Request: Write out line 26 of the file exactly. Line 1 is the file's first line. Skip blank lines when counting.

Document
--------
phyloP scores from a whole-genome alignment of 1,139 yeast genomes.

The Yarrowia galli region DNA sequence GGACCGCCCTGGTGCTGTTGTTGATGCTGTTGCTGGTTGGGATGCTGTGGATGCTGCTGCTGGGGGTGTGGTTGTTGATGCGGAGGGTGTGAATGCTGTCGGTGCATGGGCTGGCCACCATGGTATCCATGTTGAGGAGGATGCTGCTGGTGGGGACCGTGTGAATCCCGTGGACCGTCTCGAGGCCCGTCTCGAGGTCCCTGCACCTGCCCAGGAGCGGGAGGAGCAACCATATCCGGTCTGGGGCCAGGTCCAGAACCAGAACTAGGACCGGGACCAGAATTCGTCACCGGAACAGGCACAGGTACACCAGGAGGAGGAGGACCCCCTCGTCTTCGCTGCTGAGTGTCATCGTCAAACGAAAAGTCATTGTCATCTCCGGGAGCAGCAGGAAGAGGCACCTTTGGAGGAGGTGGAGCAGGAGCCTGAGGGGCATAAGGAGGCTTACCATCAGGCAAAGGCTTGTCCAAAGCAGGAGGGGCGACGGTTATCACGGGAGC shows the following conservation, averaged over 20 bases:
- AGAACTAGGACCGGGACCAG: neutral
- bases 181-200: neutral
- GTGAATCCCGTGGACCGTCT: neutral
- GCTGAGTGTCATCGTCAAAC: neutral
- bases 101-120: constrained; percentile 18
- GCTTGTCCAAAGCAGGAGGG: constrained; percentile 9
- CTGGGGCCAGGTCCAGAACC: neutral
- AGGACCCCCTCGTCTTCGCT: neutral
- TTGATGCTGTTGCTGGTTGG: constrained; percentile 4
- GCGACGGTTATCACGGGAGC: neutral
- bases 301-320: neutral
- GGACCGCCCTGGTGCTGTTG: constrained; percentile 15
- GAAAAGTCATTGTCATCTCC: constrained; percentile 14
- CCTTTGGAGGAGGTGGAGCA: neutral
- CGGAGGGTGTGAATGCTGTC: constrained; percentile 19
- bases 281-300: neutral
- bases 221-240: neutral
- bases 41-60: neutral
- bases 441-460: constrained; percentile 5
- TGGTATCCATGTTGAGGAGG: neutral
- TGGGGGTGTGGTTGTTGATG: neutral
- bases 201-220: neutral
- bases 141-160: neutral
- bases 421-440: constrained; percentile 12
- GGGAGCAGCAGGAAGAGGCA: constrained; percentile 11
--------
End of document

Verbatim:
- bases 421-440: constrained; percentile 12